In a previous post, we described four downwind strategy mistakes that cause sailors to lose places quickly. We had seen or personally experienced these and were determined not to repeat them. Of course, there are more than four ways to get passed downwind, so here is Downwind Strategy Mistakes Part 2, with four more situations.
We looked at downwind strategy tips from the experts and applied them to four common situations. Thanks to Roble/Shea Sailing, Dave Dellenbaugh’s Speed and Smarts and North U’s online news for these tips.
#1. Don’t defend against overlap
Defending against another boat that’s in better breeze is especially important near the leeward mark. If a boat overlaps you before you reach the zone, you’ve just lost a place. Think ahead and shut the door early.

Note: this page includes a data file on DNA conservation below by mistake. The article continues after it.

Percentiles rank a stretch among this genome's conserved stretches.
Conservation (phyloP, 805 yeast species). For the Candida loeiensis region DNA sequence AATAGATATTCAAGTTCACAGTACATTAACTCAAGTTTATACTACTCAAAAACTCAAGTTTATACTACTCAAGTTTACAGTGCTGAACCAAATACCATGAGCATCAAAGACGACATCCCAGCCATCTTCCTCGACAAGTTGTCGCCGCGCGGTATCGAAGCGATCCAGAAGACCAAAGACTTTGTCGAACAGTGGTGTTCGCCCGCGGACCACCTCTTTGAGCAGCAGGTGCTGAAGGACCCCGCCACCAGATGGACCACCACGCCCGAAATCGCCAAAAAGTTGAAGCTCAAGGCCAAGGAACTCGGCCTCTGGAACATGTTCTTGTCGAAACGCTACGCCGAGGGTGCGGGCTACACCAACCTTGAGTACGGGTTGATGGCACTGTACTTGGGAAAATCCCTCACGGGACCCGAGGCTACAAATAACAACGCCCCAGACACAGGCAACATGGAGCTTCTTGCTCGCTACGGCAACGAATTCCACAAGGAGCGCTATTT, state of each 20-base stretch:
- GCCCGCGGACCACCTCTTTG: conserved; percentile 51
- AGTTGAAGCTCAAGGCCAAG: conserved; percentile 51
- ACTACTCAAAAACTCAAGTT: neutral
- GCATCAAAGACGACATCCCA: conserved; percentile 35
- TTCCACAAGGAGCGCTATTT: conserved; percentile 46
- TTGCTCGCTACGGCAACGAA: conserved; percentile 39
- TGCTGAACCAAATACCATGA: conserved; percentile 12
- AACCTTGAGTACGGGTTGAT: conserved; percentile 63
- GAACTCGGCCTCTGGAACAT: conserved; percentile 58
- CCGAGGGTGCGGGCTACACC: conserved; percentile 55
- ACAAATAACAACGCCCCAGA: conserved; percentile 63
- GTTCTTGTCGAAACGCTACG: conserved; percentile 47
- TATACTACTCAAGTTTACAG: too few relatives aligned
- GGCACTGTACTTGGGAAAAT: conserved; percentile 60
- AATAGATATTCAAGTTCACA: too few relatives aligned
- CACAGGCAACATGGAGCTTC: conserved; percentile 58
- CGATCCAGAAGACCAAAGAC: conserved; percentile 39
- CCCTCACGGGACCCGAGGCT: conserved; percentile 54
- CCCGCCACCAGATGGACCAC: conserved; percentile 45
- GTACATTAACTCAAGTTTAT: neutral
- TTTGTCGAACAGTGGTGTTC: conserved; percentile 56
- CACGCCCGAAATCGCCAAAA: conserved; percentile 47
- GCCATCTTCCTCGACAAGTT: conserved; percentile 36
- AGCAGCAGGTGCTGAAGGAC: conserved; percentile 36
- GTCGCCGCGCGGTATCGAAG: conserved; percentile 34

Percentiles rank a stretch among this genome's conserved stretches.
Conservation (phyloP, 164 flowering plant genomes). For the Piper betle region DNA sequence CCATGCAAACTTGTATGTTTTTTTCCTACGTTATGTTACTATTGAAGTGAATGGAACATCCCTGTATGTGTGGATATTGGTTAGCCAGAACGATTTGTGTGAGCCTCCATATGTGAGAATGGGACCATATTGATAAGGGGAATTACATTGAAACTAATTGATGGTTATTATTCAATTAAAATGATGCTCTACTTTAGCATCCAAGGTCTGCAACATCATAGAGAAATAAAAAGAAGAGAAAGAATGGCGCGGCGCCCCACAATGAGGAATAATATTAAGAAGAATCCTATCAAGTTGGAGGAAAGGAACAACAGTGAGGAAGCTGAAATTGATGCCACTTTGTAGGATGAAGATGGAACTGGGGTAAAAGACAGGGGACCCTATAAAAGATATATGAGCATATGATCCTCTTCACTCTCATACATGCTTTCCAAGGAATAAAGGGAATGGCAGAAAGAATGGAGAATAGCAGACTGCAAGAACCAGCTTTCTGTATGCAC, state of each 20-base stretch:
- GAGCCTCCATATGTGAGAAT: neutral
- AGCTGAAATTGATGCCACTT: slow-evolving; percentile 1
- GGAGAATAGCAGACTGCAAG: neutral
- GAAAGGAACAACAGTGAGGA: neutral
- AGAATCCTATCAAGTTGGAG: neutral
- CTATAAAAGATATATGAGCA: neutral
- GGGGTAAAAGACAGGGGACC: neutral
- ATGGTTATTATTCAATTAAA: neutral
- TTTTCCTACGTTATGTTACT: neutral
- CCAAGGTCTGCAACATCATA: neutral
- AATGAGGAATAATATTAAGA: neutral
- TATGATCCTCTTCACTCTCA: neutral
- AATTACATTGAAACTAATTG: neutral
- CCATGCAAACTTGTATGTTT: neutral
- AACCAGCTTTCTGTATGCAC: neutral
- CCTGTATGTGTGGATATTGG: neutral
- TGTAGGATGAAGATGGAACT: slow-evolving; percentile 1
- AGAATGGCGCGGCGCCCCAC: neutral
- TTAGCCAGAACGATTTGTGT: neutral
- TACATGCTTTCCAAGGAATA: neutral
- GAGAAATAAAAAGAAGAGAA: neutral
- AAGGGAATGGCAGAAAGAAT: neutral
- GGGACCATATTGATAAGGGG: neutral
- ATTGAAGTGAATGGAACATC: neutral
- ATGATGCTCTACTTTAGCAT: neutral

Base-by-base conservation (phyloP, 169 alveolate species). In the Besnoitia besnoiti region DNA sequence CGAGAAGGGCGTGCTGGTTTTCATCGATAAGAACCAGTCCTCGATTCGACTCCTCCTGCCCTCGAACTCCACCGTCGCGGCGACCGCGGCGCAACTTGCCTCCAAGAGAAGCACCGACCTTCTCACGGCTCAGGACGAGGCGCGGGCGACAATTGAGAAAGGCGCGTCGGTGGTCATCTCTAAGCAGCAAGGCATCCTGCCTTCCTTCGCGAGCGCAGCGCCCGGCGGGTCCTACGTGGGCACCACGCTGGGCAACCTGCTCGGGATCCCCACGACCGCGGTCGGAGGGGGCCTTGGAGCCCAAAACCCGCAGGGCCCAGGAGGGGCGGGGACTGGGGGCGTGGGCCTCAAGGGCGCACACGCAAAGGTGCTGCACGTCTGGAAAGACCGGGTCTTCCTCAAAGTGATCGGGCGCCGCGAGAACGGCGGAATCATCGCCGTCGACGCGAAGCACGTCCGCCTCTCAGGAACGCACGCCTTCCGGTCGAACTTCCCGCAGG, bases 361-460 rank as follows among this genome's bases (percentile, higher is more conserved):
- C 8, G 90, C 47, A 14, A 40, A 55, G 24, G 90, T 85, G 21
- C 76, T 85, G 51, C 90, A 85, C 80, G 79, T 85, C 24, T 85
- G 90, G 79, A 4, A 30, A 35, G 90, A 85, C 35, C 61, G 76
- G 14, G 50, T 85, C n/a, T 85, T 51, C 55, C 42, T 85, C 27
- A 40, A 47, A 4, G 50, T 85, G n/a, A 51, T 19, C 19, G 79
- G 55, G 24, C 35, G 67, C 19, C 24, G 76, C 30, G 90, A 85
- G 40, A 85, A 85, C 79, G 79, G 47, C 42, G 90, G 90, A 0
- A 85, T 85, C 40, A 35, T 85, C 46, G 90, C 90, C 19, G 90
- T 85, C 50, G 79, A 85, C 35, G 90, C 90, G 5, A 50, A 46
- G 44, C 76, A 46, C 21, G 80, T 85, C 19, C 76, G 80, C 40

#2. Overstand the Laylines
The leeward mark layline is the line gets you to the mark while sailing at the optimum angle to maximize VMG. If you overstand, you sail extra distance. This applies even to boats without spinnakers that sail a small range of angles downwind. Dave Dellenbaugh explains this tip clearly in Speed and Smarts, issue 130. See the excerpt here (used with permission).
#3. Sail in the cone of death
We’ve all experienced going slow near the leeward mark. We first saw the “cone of death” concept from Roble/Shea Sailing. They give a good explanation and a GPS tracking example from top level competition. See the excerpt from their ILYA webinar here.
#4. Gybe into a trap
This tip came from Roble/Shea sailing and North U. In their ILYA webinars, Roble/Shea use terms like “tactical moding” and “avoid the jump.” See the excerpt here. North U also has a description of attacking using this method.
To apply this tip, you need to understand the relationship between wind shadows and the apparent wind. See our post on Downwind Strategy: Use Apparent Wind Clues.